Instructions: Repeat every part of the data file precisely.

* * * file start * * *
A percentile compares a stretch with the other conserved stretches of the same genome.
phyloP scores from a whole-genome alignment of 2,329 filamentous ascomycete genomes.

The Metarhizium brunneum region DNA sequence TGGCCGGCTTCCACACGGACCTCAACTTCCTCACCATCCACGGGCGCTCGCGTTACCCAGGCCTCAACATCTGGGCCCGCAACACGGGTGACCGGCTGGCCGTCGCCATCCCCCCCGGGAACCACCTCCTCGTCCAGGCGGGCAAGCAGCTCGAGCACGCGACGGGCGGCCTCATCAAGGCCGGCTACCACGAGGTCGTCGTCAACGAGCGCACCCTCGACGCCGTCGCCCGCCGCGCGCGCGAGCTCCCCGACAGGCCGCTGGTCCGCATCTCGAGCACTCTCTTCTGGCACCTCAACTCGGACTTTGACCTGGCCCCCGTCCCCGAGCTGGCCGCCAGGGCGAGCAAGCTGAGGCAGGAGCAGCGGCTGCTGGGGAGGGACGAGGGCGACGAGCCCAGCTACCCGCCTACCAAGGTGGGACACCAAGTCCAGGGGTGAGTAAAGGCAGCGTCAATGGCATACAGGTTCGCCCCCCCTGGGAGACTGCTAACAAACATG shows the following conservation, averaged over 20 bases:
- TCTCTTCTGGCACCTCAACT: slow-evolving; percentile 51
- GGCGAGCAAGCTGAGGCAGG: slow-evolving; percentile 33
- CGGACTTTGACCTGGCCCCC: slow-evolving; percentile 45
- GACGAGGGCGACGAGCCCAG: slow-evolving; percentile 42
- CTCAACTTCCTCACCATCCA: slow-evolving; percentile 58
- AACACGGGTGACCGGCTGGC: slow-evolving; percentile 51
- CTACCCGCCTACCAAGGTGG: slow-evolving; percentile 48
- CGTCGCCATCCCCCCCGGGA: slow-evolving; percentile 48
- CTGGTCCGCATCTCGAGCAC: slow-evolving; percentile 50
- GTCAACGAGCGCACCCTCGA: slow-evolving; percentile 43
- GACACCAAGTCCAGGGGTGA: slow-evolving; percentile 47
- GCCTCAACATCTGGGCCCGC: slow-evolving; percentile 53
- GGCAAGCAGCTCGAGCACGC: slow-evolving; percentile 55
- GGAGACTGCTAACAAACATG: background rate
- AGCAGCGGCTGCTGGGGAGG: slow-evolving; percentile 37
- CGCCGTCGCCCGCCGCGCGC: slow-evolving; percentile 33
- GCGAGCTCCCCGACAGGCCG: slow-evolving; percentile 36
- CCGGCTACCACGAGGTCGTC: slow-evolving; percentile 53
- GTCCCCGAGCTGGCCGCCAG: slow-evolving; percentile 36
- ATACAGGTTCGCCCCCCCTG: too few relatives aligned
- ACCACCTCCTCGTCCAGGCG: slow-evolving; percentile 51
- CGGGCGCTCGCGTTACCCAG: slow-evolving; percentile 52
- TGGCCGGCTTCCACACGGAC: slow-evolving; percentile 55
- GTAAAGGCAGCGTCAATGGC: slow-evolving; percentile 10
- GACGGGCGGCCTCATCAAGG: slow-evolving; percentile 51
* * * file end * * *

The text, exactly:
A percentile compares a stretch with the other conserved stretches of the same genome.
phyloP scores from a whole-genome alignment of 2,329 filamentous ascomycete genomes.

The Metarhizium brunneum region DNA sequence TGGCCGGCTTCCACACGGACCTCAACTTCCTCACCATCCACGGGCGCTCGCGTTACCCAGGCCTCAACATCTGGGCCCGCAACACGGGTGACCGGCTGGCCGTCGCCATCCCCCCCGGGAACCACCTCCTCGTCCAGGCGGGCAAGCAGCTCGAGCACGCGACGGGCGGCCTCATCAAGGCCGGCTACCACGAGGTCGTCGTCAACGAGCGCACCCTCGACGCCGTCGCCCGCCGCGCGCGCGAGCTCCCCGACAGGCCGCTGGTCCGCATCTCGAGCACTCTCTTCTGGCACCTCAACTCGGACTTTGACCTGGCCCCCGTCCCCGAGCTGGCCGCCAGGGCGAGCAAGCTGAGGCAGGAGCAGCGGCTGCTGGGGAGGGACGAGGGCGACGAGCCCAGCTACCCGCCTACCAAGGTGGGACACCAAGTCCAGGGGTGAGTAAAGGCAGCGTCAATGGCATACAGGTTCGCCCCCCCTGGGAGACTGCTAACAAACATG shows the following conservation, averaged over 20 bases:
- TCTCTTCTGGCACCTCAACT: slow-evolving; percentile 51
- GGCGAGCAAGCTGAGGCAGG: slow-evolving; percentile 33
- CGGACTTTGACCTGGCCCCC: slow-evolving; percentile 45
- GACGAGGGCGACGAGCCCAG: slow-evolving; percentile 42
- CTCAACTTCCTCACCATCCA: slow-evolving; percentile 58
- AACACGGGTGACCGGCTGGC: slow-evolving; percentile 51
- CTACCCGCCTACCAAGGTGG: slow-evolving; percentile 48
- CGTCGCCATCCCCCCCGGGA: slow-evolving; percentile 48
- CTGGTCCGCATCTCGAGCAC: slow-evolving; percentile 50
- GTCAACGAGCGCACCCTCGA: slow-evolving; percentile 43
- GACACCAAGTCCAGGGGTGA: slow-evolving; percentile 47
- GCCTCAACATCTGGGCCCGC: slow-evolving; percentile 53
- GGCAAGCAGCTCGAGCACGC: slow-evolving; percentile 55
- GGAGACTGCTAACAAACATG: background rate
- AGCAGCGGCTGCTGGGGAGG: slow-evolving; percentile 37
- CGCCGTCGCCCGCCGCGCGC: slow-evolving; percentile 33
- GCGAGCTCCCCGACAGGCCG: slow-evolving; percentile 36
- CCGGCTACCACGAGGTCGTC: slow-evolving; percentile 53
- GTCCCCGAGCTGGCCGCCAG: slow-evolving; percentile 36
- ATACAGGTTCGCCCCCCCTG: too few relatives aligned
- ACCACCTCCTCGTCCAGGCG: slow-evolving; percentile 51
- CGGGCGCTCGCGTTACCCAG: slow-evolving; percentile 52
- TGGCCGGCTTCCACACGGAC: slow-evolving; percentile 55
- GTAAAGGCAGCGTCAATGGC: slow-evolving; percentile 10
- GACGGGCGGCCTCATCAAGG: slow-evolving; percentile 51